[¶6.] Following the 1992 schism, most of the colonies adopted a new constitution and reaffirmed their faith in the Hutterian Church as led by Rev. Wipf. But Appellee George Waldner, Sr., the minister of the Hutterville Colony, remained loyal to the leadership of Rev. Kleinsasser. Therefore, Hutterville Colony was one of five South Dakota colonies that remained loyal to Rev. Kleinsasser and did not reaffirm its faith under Rev. Wipf. Nevertheless, individuals following Rev. Wipf were permitted to live in Hutterville Colony. This litigation arose out of the two factions' subsequent attempts to obtain control of the corporate governance of Hutterville.

[¶7.] The governance dispute had two phases. The first occurred through the time the circuit court made a preliminary determination of Hutterville's officers and directors. The second occurred following the court's ruling and a purported excommunication of the court-determined officers and directors. The first phase started in 2008, when Hutterville was controlled by Appellee officers and directors who followed Rev. Kleinsasser. Appellee George Waldner, Sr., Appellee John G. Waldner, and Appellant Johnny Wipf were directors and officers. George Waldner, Sr. was president, John G. Waldner was secretary-treasurer, and Johnny Wipf was vice president.

[¶8.] In 2008 and 2009, Appellant Johnny Wipf and other members of Hutterville began attempts to replace the Appellee officers and directors. Appellants wanted to obtain control of Hutterville in order to repudiate Rev. Kleinsasser and follow Rev. Joseph Wipf. In August 2008, in an attempt to prevent this attempted change of governance, Appellee George Waldner, Sr. called a special meeting of Hutterville. The members at this meeting removed Appellant Johnny Wipf (as a director and vice president) and Appellee John G. Waldner (as a director). Appellee Tom Waldner was elected secretary-treasurer and vice president (replacing Johnny Wipf), and Appellee Kennith Waldner was elected director.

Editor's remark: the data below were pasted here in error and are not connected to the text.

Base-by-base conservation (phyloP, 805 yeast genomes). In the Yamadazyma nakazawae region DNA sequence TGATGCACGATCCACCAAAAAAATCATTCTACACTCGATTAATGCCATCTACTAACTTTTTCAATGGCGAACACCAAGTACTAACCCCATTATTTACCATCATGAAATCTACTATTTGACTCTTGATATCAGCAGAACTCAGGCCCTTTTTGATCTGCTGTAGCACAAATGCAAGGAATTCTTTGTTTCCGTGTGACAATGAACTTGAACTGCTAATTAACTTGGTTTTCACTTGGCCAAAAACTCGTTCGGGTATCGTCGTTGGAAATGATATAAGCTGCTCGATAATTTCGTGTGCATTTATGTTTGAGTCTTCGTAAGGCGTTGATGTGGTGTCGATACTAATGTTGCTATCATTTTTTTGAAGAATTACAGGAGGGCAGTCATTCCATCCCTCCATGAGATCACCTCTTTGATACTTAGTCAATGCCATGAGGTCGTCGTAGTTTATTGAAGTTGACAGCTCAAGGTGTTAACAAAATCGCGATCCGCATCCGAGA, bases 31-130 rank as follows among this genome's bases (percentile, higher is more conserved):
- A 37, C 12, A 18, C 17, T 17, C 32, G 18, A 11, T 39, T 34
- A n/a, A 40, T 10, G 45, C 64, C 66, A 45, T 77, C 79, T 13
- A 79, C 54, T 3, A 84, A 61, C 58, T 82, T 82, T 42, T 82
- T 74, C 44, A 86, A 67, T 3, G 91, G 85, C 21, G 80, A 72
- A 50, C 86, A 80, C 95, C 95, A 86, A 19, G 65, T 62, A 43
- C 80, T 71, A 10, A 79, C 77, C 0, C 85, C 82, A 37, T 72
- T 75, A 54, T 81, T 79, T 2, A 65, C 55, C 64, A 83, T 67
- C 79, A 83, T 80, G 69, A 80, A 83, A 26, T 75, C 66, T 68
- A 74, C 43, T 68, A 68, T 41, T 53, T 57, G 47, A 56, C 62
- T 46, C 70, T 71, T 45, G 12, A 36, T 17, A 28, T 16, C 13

[¶9.] Additional meetings and elections, however, resulted in further officer/director replacements giving Appellants control. Nevertheless, Appellees refused to recognize the new officers and directors. Appellees also refused to relinquish control of the business and property of Hutterville's farming enterprise. As a result, in August 2009, Appellants commenced this action seeking a declaration that the individually-named Appellants -- Johnny Wipf, Jake Hofer, Sr., and Alvin Hofer -- were the properly elected directors of Hutterville. Appellants also applied for a temporary restraining order to prevent Appellees -- George Waldner, Sr., Tom Waldner, and John G. Waldner -- from acting as directors. Appellees responded by applying for a temporary restraining order seeking to restrain Appellants from acting as directors of Hutterville.

[¶10.] After hearing, the circuit court denied Appellees relief and granted Appellants' application for a temporary restraining order (also treated as a preliminary injunction by stipulation of the parties). In reaching its decision, the circuit court analyzed Hutterville's articles of incorporation and bylaws regarding meeting requirements. Based on those provisions, the court concluded that the then-existing officers of Hutterville were: Appellant Johnny Wipf -- president and secretary-treasurer; and, Appellant Jake Hofer, Sr. -- vice president. Hutterville's directors were determined to be Appellants Johnny Wipf, Jake Hofer, Sr., and Alvin Hofer, along with Appellee Kennith Waldner. The court ordered that Appellees George Waldner, Sr., John G. Waldner, and Tom Waldner were precluded from acting as officers or directors of Hutterville unless they were properly elected.